Tools to build and work with bilateral generalized-mean price indexes (and by extension quantity indexes), and indexes composed of generalized-mean indexes (e.g., superlative quadratic-mean indexes, GEKS). Covers the core mathematical machinery for making bilateral price indexes, computing price relatives, detecting outliers, and decomposing indexes, with wrappers for all common (and many uncommon) index-number formulas. Implements and extends many of the methods in Balk (2008), von der Lippe (2007), and the CPI manual (2020).

Get the stable release from CRAN.

`install.packages("gpindex")`

The development version can be installed from R-Universe

`install.packages("gpindex", repos = c("https://marberts.r-universe.dev", "https://cloud.r-project.org"))`

or directly from GitHub.

`::pak("marberts/gpindex") pak`

```
library(gpindex)
# Start with some data on prices and quantities for 6 products
# over 5 periods
price6#> t1 t2 t3 t4 t5
#> 1 1 1.2 1.0 0.8 1.0
#> 2 1 3.0 1.0 0.5 1.0
#> 3 1 1.3 1.5 1.6 1.6
#> 4 1 0.7 0.5 0.3 0.1
#> 5 1 1.4 1.7 1.9 2.0
#> 6 1 0.8 0.6 0.4 0.2
quantity6#> t1 t2 t3 t4 t5
#> 1 1.0 0.8 1.0 1.2 0.9
#> 2 1.0 0.9 1.1 1.2 1.2
#> 3 2.0 1.9 1.8 1.9 2.0
#> 4 1.0 1.3 3.0 6.0 12.0
#> 5 4.5 4.7 5.0 5.6 6.5
#> 6 0.5 0.6 0.8 1.3 2.5
# We'll only need prices and quantities for a few periods
<- price6[[1]]
p0 <- price6[[2]]
p1 <- price6[[3]]
p2 <- price6[[1]]
q0 <- price6[[2]]
q1
# There are functions to calculate all common price indexes,
# like the Laspeyres and Paasche index
laspeyres_index(p1, p0, q0)
#> [1] 1.4
paasche_index(p1, p0, q1)
#> [1] 1.811905
# The underlying mean functions are also available, as usually
# only price relatives and weights are known
<- p0 * q0
s0 <- p1 * q1
s1
arithmetic_mean(p1 / p0, s0)
#> [1] 1.4
harmonic_mean(p1 / p0, s1)
#> [1] 1.811905
# The mean representation of a Laspeyres index makes it easy to
# chain by price-updating the weights
laspeyres_index(p2, p0, q0)
#> [1] 1.05
arithmetic_mean(p1 / p0, s0) *
arithmetic_mean(p2 / p1, update_weights(p1 / p0, s0))
#> [1] 1.05
# The mean representation of a Paasche index makes it easy to
# calculate percent-change contributions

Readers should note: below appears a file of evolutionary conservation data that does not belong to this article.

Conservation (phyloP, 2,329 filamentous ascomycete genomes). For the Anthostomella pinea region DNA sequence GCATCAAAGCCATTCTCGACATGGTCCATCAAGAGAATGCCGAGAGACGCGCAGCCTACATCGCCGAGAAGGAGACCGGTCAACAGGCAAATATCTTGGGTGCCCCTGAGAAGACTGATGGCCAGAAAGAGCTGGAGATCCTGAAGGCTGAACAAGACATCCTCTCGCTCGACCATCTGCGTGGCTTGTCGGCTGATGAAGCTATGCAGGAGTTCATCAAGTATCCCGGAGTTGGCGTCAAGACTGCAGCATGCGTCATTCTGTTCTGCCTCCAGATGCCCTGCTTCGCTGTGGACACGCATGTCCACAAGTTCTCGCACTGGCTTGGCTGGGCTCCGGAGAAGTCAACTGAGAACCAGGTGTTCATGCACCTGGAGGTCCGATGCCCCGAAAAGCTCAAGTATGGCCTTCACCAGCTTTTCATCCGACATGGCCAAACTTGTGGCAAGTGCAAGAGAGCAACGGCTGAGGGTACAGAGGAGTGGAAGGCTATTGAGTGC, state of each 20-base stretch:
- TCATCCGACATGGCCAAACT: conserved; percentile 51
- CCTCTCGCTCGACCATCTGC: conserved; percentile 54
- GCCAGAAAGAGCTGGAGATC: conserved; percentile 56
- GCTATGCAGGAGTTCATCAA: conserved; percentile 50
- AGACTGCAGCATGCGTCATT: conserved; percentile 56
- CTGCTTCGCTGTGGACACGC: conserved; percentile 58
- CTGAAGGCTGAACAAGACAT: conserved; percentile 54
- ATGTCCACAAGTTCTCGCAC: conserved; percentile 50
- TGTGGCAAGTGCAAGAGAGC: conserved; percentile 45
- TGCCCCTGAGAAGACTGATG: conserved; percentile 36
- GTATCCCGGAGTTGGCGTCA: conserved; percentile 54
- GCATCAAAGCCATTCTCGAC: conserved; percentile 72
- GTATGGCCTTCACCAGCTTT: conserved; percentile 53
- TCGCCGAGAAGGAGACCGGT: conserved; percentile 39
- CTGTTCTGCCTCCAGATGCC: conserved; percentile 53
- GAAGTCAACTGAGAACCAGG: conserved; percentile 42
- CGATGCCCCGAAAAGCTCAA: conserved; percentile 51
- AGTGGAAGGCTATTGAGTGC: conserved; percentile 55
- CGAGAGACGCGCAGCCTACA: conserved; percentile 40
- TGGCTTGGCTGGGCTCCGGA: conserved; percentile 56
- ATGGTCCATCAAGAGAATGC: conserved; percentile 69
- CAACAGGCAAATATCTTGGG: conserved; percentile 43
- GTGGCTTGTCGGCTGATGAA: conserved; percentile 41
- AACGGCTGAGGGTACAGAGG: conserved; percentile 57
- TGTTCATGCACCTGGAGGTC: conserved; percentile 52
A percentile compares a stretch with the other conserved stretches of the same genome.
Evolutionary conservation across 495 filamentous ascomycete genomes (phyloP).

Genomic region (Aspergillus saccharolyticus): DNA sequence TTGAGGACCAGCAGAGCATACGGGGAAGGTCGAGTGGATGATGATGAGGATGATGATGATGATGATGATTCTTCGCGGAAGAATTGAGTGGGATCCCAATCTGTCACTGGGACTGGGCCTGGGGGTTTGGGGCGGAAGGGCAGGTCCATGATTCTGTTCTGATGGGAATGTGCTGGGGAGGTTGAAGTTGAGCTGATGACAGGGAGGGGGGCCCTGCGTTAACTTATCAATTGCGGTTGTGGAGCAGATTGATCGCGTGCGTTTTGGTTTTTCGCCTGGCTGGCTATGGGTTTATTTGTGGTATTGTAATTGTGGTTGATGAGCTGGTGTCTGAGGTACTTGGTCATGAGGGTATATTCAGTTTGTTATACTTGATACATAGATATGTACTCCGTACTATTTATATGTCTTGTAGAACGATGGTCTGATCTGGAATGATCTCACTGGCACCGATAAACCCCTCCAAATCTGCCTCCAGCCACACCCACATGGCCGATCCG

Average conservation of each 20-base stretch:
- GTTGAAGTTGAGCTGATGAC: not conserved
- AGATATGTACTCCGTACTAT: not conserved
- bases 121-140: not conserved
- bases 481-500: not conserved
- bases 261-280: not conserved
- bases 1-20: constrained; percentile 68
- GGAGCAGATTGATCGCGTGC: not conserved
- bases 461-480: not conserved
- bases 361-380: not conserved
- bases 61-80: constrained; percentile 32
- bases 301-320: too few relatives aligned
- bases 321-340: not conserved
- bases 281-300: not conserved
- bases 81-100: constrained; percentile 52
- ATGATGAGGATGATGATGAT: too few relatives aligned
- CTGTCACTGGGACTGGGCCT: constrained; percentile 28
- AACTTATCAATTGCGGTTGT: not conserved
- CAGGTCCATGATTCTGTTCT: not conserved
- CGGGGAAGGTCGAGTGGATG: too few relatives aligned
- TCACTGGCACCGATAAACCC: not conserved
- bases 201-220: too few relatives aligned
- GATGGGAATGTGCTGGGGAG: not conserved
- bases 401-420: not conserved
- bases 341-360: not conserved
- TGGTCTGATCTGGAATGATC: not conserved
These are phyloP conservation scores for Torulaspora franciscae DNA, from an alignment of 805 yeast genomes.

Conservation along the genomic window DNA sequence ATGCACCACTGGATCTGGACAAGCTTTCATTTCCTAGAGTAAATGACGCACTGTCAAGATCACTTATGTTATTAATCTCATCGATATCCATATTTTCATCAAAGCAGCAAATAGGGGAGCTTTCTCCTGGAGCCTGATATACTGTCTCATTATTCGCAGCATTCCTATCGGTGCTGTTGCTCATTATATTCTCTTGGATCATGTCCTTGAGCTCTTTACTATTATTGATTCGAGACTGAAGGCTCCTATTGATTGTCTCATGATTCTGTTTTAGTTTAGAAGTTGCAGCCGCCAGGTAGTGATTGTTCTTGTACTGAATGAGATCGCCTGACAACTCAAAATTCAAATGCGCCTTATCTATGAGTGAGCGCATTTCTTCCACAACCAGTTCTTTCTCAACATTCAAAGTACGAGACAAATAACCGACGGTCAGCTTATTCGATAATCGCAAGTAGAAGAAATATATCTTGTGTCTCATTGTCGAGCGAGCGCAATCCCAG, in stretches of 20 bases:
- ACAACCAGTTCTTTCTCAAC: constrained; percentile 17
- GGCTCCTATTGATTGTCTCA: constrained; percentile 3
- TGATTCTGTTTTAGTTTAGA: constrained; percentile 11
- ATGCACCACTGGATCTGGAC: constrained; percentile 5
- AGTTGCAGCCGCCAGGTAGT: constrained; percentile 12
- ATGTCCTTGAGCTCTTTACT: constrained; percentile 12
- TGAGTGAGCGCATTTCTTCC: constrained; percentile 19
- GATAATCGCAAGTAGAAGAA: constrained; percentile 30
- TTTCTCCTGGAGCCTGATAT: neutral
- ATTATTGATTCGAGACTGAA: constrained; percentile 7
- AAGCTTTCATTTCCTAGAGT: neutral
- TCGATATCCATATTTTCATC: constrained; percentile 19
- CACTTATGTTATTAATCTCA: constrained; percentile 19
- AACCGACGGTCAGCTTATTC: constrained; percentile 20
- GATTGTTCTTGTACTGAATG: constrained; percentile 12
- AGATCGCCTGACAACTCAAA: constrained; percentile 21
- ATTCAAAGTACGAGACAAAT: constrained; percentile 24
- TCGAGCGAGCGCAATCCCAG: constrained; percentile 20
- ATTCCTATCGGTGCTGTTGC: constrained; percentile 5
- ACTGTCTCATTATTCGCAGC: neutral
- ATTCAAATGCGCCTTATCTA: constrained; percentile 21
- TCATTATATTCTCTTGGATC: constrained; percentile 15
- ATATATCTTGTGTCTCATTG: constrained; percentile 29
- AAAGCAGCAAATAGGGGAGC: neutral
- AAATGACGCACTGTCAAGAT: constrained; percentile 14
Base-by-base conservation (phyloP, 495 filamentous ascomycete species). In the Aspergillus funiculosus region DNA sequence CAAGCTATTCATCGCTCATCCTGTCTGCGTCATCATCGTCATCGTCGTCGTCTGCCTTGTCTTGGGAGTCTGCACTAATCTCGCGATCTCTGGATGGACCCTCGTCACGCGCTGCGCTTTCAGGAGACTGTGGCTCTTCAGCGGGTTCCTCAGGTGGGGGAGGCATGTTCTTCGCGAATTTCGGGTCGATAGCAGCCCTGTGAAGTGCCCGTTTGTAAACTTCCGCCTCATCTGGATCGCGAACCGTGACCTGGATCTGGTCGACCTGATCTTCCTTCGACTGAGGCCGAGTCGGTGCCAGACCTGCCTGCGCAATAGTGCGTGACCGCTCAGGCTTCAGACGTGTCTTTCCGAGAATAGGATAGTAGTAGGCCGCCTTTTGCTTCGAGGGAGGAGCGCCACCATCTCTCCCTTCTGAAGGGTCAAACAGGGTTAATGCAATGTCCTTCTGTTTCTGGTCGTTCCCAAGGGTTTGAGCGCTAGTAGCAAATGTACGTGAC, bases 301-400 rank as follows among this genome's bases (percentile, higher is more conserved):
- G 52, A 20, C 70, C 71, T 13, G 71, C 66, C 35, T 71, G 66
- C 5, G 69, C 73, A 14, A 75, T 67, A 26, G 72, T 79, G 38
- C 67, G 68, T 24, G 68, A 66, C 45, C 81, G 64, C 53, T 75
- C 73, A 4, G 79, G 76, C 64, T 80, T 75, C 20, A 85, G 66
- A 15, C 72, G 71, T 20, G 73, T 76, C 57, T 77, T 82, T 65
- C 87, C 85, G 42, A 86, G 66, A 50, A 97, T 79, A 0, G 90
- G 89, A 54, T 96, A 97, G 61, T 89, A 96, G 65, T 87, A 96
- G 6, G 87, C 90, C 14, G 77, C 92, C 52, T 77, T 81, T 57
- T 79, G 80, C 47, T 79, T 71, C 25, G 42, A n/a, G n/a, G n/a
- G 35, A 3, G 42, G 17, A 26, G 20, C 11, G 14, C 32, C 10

harmonic_contributions(p1 / p0, s1)
#> [1] 0.02857143 0.71428571 0.04642857 -0.02500000 0.06666667 -0.01904762
# The ideas are the same for more exotic indexes,
# like the Lloyd-Moulton index
# Let's start by making some functions for the Lloyd-Moulton index
# when the elasticity of substitution is -1 (an output index)
<- lm_index(-1)
lloyd_moulton <- generalized_mean(2)
quadratic_mean <- factor_weights(2)
quadratic_update <- contributions(2)
quadratic_contributions
# This index can be calculated as a mean of price relatives
lloyd_moulton(p1, p0, q0)
#> [1] 1.592692
quadratic_mean(p1 / p0, s0)
#> [1] 1.592692
# Chained over time
lloyd_moulton(p2, p0, q0)
#> [1] 1.136515
quadratic_mean(p1 / p0, s0) *
quadratic_mean(p2 / p1, quadratic_update(p1 / p0, s0))
#> [1] 1.136515
# And decomposed to get the contributions of each relative
quadratic_contributions(p1 / p0, s0)
#> [1] 0.03110568 0.51154526 0.04832926 -0.03830484 0.06666667 -0.02665039
```

There are a number of R packages on the CRAN that implement the
standard index-number formulas (e.g., **IndexNumber**,
**productivity**, **IndexNumR**,
**micEconIndex**, **PriceIndices**). While
there is support for a large number of index-number formulas out-of-the
box in this package, the focus is on the tools to easily make and work
with any type of generalized-mean price index. Consequently, compared to
existing packages, this package is suitable for building custom
price/quantity indexes, calculating indexes with sample data,
decomposing indexes, and learning about or researching different types
of index-number formulas.

Balk, B. M. (2008). *Price and Quantity Index Numbers*.
Cambridge University Press.

IMF, ILO, Eurostat, UNECE, OECD, and World Bank. (2020). *Consumer
Price Index Manual: Concepts and Methods*. International Monetary
Fund.

von der Lippe, P. (2007). *Index Theory and Price Statistics*.
Peter Lang.